Cross-posted at Highly Allochthonous When Hurricane Isaac passed over New Orleans as a Category 1 storm on the seventh anniversary of the disastrous Hurricane Katrina, everyone in the US let out a big sigh of relief. A category 1 storm, the lowest level of hurricane intensity on the Saffir-Simpson scale, meant sustained winds in the 74-95 mile per hour (119-153 km/hr) range, which are described as “very dangerous winds [that] will produce some damage.” There were few, if any, mandatory evacuation orders in Louisiana, and the media interviewed people saying that they heard Isaac would be a Category 1 storm so they “didn’t think it would be that bad.” Those people opted to stay in their homes Louisiana’s Plaquemines Parish, along the Mississippi River near New Orleans. Indeed, as the early reports from Louisiana came out, it sounded as if the storm had been relatively low in drama.

Hurricane swirl as Isaac makes landfall in Lousiana contrasts with the bright city lights in the southeastern US

This will be the iconic image of Hurricane Isaac. NASA/NOAA/DoD VIIRS image of the hurricanes clouds superimposed on the city lights on the southeastern US. All those clouds are full of water. Image source: http://earthobservatory.nasa.gov/NaturalHazards/view.php?id=79023

Only later did reports start to trickle out of levees overtopped, and people stranded on rooftops and in attics, being rescued by neighbors with boats. The flooding this time wasn’t in New Orleans itself, but in nearby Plaquemines Parish, where levee upgrades weren’t scheduled to be completed for a few more years. At least one levee overtopped, flooding the town of Braithwaite and surrounding areas where about 1700 people live, with up to 4.3 m (14 ft) of water. That water ended up trapped between the federal, main Mississippi River levee and more locally managed back levees. State officials have now breached those back levees to more quickly drain the water out of the town, rather than slowly pump the area dry. But several people died inside their flooded homes.

Aerial view of flooding in Louisiana Parish

US Coast Guard photo of floodwaters in Plaquemines Parish, Louisiana

It’s not clear to me from the news reports whether the levee overtopped from a wind- and pressure-driven storm surge or whether it overtopped from the sheer amount of rain that fell on the area, but in either case the slow-moving nature of Hurricane Isaac turned out to make the meager Category 1 hurricane into something much more horrific for some Lousiana communities. A reporter on the scene in Braithwaite described the eyewall, with the most intense winds and rain, stalling out in the area, but throughout its life Isaac was a fairly slow moving tropical cyclone. As it moved across Louisiana, its center was moving north about 9 miles per hour (14.5 km/hr). Typical hurricanes move about 15-20 mph (24-32 km/hr), and some can move up to 60 mph (96.5 km/hr).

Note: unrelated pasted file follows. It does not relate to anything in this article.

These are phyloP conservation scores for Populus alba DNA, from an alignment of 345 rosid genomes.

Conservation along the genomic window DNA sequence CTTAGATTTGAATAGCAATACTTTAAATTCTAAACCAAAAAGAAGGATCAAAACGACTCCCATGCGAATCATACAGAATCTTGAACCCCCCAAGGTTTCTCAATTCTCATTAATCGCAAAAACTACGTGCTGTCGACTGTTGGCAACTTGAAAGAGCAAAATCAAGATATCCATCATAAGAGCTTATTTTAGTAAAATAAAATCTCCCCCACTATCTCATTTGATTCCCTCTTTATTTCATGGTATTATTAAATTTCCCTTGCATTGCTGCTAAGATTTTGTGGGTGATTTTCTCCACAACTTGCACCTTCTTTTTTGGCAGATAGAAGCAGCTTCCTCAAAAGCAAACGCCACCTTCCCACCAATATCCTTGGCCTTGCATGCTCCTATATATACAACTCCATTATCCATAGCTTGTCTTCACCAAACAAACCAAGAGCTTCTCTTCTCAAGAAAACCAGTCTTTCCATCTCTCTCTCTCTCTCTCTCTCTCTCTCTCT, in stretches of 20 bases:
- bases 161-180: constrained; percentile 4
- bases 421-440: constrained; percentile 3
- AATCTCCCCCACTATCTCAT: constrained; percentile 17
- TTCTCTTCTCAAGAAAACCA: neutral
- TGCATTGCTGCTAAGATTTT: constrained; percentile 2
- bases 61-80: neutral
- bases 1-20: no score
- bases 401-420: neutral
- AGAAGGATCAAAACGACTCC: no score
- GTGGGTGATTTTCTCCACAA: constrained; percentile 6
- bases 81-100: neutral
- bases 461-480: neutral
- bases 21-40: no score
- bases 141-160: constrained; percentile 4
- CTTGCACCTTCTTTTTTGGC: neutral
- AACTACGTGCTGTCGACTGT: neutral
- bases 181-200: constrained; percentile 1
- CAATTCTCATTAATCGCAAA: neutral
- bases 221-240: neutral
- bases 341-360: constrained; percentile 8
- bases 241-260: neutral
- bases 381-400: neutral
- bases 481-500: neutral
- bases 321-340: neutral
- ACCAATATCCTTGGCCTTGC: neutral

The problem with a slow-moving hurricane is that vast amount of precipitation can occur in the affected areas. In some parts of Louisiana, Alabama, Mississippi, and Florida more than 15 inches (380 mm) of rain have fallen in the last week. In New Orleans, the Hydrometeorological Prediction Center reports that 20.08 inches (510 mm). In the image below, you can also see the northward progression of the storm since making landfall.

Colorful image of rain in Louisiana, Florida, Arkansas and Missouri as a result of Isaac.

NOAA's Advanced Hydrologic Prediction Service (AHPS) map of rainfall accumulations for the week leading up to September 1, 2012.

All that water can lead to levee over-topping, like in Plaquemines Parish, and the risk of dam failures. Evacuations were ordered along the Tangipahoa River, which drains into Lake Pontchartrain, because of fears that Percy Quin Dam would fail. More than 50,000 people have been evacuated as the risk of dam failure or the need to intentionally breach the dam is still being evaluated. And, of course, while media attention (and this blog post, guilty as charged) focuses on the dramatic stories, there are many other areas in the Gulf Coast where flooding is on-going. Even as far north as Kansas City and southern Illinois, flood warnings are in effect.

Isaac is a good reminder why the primary cause of death in the US from tropical cyclones is from freshwater flooding. And it suggests that the single-minded focus on hurricane windspeeds may distract us from taking the flooding threat as seriously as we should. Those people who decided to stay in Plaquemines Parish because the Category 1 hurricane wouldn’t be that bad? When the interview was conducted, they were expressing their regret. The president-elect of the American Meteorological Society, J. Marshall Shepherd, wrote a blog post about the Lessons from Isaac, in which he suggested: “Is it time to consider an augmentation of the Saffir Simpson scale to capture the rainfall-flood threat? It is a difficult science problem, but probably one worth investigating. I also argue that our media colleagues must consider their coverage strategy and category “anticipation” or hype carefully.”